All ETDs from UAB

Advisory Committee Chair

Silvie Mrug

Advisory Committee Members

Robin Lanzi

Despina Stavrinos

Document Type


Date of Award


Degree Name by School

Master of Arts (MA) College of Arts and Sciences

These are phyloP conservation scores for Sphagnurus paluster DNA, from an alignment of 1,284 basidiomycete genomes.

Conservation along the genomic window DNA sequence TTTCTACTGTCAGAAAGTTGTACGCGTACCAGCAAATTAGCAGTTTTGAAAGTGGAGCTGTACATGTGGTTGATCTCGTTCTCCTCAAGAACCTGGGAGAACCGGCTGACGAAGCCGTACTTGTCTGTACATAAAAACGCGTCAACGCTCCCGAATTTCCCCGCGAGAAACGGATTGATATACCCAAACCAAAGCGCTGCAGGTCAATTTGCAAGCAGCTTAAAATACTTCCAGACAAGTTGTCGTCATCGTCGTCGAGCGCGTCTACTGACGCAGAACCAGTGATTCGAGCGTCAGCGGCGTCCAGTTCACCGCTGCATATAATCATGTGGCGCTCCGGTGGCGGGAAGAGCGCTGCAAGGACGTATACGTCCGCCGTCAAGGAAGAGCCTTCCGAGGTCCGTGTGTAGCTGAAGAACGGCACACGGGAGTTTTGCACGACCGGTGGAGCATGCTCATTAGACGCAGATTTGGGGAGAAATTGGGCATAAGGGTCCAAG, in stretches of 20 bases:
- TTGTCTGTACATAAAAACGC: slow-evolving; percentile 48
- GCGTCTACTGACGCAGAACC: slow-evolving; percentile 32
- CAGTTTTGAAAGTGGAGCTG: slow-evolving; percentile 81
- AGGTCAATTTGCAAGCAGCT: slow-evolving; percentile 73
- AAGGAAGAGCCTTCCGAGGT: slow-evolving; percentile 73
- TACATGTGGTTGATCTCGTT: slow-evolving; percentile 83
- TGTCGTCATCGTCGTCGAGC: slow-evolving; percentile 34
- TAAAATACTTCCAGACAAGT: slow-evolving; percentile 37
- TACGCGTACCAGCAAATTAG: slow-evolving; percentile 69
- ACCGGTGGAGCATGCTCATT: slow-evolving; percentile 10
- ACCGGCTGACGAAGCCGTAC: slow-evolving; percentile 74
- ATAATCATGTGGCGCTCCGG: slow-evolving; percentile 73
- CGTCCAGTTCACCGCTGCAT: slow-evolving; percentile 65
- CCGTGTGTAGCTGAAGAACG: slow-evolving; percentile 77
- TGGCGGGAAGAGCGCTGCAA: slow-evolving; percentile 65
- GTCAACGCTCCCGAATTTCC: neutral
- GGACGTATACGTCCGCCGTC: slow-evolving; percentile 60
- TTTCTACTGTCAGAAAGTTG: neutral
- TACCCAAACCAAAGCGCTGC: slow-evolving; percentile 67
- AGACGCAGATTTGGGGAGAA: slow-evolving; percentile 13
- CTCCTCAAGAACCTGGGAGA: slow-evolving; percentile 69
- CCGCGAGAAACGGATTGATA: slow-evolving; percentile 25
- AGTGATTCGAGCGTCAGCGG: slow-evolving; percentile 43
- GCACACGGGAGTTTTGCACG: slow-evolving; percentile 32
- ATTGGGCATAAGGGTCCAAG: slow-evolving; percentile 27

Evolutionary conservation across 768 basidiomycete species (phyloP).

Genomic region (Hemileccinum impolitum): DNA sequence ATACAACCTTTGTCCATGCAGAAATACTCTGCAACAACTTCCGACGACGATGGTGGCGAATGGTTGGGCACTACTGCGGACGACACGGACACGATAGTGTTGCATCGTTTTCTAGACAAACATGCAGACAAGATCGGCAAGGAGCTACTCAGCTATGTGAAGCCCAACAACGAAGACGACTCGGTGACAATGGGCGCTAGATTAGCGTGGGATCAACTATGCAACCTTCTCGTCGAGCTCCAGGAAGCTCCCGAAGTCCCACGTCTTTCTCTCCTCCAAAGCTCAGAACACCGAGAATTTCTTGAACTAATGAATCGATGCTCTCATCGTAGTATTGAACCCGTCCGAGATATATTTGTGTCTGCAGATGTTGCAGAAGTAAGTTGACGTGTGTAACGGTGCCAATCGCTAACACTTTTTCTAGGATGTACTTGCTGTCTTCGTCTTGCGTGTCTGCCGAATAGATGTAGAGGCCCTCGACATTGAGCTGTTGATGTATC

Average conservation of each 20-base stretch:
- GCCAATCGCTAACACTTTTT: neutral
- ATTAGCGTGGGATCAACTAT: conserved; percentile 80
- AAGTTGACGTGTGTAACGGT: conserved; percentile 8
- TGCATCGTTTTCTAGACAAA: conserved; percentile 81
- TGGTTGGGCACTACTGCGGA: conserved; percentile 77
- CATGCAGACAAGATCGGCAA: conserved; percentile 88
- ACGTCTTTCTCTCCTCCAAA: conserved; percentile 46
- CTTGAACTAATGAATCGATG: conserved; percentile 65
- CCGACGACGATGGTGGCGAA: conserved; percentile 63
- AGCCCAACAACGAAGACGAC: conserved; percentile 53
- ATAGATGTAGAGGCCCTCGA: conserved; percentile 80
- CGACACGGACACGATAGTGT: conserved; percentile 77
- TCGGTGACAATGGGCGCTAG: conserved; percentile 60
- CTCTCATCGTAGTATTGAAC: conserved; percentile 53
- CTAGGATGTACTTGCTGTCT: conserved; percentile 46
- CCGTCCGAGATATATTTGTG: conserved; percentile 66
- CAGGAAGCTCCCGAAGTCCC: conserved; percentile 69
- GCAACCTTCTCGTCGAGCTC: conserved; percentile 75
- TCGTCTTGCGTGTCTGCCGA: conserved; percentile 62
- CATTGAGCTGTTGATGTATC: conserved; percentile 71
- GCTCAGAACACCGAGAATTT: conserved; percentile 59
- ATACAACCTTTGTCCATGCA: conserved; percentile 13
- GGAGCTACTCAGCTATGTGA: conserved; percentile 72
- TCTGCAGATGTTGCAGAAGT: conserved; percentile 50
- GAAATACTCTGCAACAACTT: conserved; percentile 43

Pubertal timing has been shown to be an important predictor of adolescents’ engagement in delinquent activities, development of depressive symptoms, and academic success. Less understood is whether early or off-time pubertal timing put adolescents at risk for detrimental outcomes. Additionally, little is known about whether the effects of pubertal timing dissipate during adolescence or persist into adulthood and what underlying mechanisms may explain any persisting effects and whether these effects vary by sex. The present study aimed to answer these questions in an understudied population of predominantly African American males and females, focusing on peer deviance and school connectedness as mediators of the prospective effects of pubertal timing on behavioral, emotional, academic and occupational outcomes. The study followed 704 youth from early adolescence into young adulthood and examined concurrent as well as long-term effects of perceived and reported biological pubertal timing on delinquency, depressive symptoms, school performance, and objective and subjective career success in eight path models. Each model included indirect effects through peer deviance and school connectedness in early adolescence. The results suggested that the effects of pubertal timing varied across perceived vs. biological timing and by sex, but were not mediated by peer deviance or school connectedness. Some effects of pubertal timing on delinquency and career success persisted into adulthood. Multigroup analyses of sex differences showed that perceived and biological off-time pubertal timing in males and early iv biological pubertal timing in females were risk factors for delinquent trajectories. Perceived off-time maturation in males predicted more subsequent depressive symptoms and lower academic and objective career success, whereas perceived early pubertal timing predicted lower objective career success in females. These findings advance our understanding of more nuanced effects of pubertal timing that incorporates multiple dimensions.